President's Day Potatoes

By Jay White, Publisher

I recently met with some of our writers in Waco for a little writer’s workshop. 

As often happens with Texas Gardeners that are eating Thai food together (instead of gardening) on a beautiful Saturday, we began to discuss whether or not to trust the weather and do some early planting. 

Now, we certainly know better. I don’t care that the groundhog didn’t see his shadow, we have all lived here long enough to know that nothing guarantees a late season freeze better than planting an early spring garden. 

Regardless, this warm winter weather has given all three of us a bad case of the itch that often occurs once one has been bitten by the gardening bug. While we agreed we would wait for the middle of March to do the majority of our planting, we began to talk about the one thing that needs to be planted in the February garden – potatoes.

President's Day Potatoes

There is an old Southern saying that says you should plant potatoes on President’s Day (in Zones 8A through 9B). President’s Day falls on Feb.19 this year so if you are going to rely on the potato to give you a reason to get outside and do some early gardening you need to hurry. You have less than two weeks left to buy your seed potatoes, get them cut up, scabbed over and planted.

February is not the only time you can plant potatoes in Texas. Save some of your harvest this year and try them in the fall.

There is no doubt that President’s Day is a great time to plant potatoes in most of Texas and the Gulf South. However, after years of growing potatoes I would like to point out that the President’s Day saying is not, in my opinion, completely accurate. 

It has been my experience that the saying would be a little more accurate if it said something like “President’s Day is the LAST day to plant your potatoes.” Potatoes are very hardy plants and they will grow and produce in all but the hottest of months. If you plant on President’s Day you can be relatively certain that your plants will have time to grow, bloom and produce spuds before our hot weather kicks in.  

However, that is not the only time you can, or should plant potatoes in Texas. Red La Soda and Kennebecs are two of the best varieties for Texas and the Gulf South.

Red La Soda and Kennebecs are Texas and Gulf South are favorites among gardeners | Vego Garden

The only thing that potatoes will not tolerate is high heat. Because of that, they will do absolutely nothing in the Texas garden from late June to mid-September.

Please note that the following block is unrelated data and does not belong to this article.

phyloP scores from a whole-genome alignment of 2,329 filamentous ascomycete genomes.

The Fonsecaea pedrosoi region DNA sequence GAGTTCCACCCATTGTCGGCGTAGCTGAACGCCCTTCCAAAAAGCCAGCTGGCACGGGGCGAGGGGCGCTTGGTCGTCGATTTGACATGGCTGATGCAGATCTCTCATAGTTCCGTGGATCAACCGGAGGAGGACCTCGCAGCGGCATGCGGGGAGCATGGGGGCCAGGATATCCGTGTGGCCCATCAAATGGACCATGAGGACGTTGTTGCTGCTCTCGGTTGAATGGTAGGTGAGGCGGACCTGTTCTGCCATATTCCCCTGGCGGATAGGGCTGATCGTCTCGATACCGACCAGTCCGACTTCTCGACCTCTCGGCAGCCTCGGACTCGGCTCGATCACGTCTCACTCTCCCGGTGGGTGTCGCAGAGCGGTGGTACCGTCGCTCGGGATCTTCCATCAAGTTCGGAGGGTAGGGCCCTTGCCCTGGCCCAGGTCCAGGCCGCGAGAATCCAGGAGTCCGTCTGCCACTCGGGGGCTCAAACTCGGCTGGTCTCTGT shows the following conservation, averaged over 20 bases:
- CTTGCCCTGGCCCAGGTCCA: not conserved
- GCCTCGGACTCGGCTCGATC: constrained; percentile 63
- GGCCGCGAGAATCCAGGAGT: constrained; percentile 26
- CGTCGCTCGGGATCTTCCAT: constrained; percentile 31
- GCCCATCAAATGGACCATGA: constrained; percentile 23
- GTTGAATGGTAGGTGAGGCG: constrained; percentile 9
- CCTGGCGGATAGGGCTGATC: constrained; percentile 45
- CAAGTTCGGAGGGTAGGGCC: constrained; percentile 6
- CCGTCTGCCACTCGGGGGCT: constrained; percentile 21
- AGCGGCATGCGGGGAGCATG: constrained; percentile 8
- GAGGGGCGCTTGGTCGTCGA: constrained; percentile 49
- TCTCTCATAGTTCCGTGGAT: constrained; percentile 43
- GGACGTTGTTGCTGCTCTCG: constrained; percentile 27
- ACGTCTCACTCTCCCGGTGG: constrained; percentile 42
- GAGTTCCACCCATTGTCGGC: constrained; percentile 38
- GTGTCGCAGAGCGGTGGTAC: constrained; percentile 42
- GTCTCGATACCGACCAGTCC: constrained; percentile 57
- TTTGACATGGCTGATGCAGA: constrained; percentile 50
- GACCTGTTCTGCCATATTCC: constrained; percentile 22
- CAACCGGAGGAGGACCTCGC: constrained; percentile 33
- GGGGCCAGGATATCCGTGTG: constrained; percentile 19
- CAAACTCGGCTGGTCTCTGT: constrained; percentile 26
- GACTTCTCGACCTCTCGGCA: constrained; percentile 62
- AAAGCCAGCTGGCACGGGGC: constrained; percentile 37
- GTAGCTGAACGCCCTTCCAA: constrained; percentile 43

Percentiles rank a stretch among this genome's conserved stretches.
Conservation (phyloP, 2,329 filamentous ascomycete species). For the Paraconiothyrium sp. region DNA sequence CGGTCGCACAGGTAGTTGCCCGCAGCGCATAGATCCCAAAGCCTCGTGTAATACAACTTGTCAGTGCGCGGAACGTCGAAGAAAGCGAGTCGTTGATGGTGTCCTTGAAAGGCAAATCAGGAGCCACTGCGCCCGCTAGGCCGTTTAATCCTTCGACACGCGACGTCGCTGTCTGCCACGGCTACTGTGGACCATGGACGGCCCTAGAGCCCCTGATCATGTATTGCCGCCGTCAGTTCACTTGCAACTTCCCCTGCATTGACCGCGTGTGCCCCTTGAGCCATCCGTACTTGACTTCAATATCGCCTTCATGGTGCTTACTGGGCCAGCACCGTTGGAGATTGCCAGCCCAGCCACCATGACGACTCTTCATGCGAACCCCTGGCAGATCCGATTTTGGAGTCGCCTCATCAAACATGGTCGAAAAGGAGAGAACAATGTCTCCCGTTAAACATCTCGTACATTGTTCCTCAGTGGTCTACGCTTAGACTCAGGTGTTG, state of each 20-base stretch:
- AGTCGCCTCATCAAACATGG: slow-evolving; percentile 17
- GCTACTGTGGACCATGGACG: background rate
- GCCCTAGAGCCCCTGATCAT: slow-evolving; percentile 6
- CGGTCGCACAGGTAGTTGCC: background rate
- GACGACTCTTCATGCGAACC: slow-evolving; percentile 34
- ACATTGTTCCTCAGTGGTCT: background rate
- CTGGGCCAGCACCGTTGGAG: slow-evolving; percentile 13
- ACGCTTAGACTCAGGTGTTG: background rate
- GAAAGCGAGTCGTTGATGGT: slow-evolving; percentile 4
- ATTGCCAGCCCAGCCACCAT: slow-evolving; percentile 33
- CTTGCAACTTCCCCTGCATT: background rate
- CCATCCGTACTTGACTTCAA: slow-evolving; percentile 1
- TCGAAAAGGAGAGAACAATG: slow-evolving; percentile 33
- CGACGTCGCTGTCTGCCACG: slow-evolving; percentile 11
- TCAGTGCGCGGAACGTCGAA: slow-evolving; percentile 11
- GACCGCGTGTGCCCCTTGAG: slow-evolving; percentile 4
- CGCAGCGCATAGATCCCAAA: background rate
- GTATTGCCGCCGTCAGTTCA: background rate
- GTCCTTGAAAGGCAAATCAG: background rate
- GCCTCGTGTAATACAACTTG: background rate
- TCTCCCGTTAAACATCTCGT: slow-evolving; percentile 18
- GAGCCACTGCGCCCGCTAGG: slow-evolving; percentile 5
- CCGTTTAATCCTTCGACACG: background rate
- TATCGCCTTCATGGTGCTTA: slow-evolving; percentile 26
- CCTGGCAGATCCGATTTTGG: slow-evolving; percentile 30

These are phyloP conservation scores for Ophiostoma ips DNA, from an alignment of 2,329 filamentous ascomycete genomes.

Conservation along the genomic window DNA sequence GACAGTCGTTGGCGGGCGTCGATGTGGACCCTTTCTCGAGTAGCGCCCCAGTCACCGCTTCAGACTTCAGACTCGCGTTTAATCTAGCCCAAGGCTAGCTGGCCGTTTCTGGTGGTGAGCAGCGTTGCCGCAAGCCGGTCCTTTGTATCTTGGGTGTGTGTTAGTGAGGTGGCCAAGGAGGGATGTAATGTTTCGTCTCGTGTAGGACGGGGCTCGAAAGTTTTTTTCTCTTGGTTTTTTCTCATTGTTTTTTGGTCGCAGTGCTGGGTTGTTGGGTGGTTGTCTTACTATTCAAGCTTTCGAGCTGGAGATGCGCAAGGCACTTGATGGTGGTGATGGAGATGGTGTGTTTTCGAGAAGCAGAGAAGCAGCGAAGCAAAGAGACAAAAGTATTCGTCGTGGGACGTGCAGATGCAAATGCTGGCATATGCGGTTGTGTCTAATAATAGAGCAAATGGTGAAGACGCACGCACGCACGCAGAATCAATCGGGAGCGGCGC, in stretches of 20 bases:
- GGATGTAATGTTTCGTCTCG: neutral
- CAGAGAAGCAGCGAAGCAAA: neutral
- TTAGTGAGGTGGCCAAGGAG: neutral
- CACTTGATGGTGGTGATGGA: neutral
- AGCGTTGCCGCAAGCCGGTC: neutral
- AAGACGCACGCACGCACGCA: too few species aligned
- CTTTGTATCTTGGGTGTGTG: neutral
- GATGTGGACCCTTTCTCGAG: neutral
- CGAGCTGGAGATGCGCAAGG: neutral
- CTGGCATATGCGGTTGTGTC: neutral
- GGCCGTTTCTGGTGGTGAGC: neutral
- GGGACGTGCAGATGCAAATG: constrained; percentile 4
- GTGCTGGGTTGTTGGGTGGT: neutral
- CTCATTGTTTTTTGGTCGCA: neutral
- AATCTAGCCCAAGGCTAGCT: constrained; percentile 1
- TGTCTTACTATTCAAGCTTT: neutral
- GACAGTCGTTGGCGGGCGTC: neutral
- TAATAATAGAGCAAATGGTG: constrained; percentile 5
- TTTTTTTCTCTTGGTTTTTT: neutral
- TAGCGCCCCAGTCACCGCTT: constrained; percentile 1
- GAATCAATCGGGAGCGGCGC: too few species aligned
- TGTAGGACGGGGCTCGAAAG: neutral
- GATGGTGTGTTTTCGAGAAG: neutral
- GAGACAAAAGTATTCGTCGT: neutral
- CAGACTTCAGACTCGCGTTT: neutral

However, once temperatures begin to fall in late September, you can begin planting potatoes. Thanks to their cold hardiness, potatoes can survive most of the freezes we get in the Gulf South. 

If you are willing and able to give your potatoes a little TLC, you can plant your potatoes as early as September (for a winter harvest) and as late as President’s Day (for a spring harvest). Plant potatoes in mid to late September and you can expect a decent harvest in December (as long as you are willing to cover them during cold snaps below 28 degrees). If you plant potatoes in December, in an area that is protected from the north wind (and you can cover them in a hard freeze), they will be ready for harvest before President’s Day. Growing potatoes this way will allow you to produce up to three potato harvests per year.

A garderener shows her freshly harvested potatoes | Vego Gardener

If you have never grown potatoes I highly recommend trying them. You can grow them successfully in long, wide beds, raised beds, or you can grow them just as well in containers on your back porch. 

Through the years I have learned to really appreciate the humble potato. They truly are one of the most adaptable, and easy-to -grow vegetables available.

While planting on President’s Day is a good rule of thumb, don’t let it stop you from trying to grow potatoes at different times of the year. This year, why not save some of your February planted potatoes for replanting in late fall and early winter? With a little management and just a little extra care you can produce up to three potato harvests per year.


Leave a comment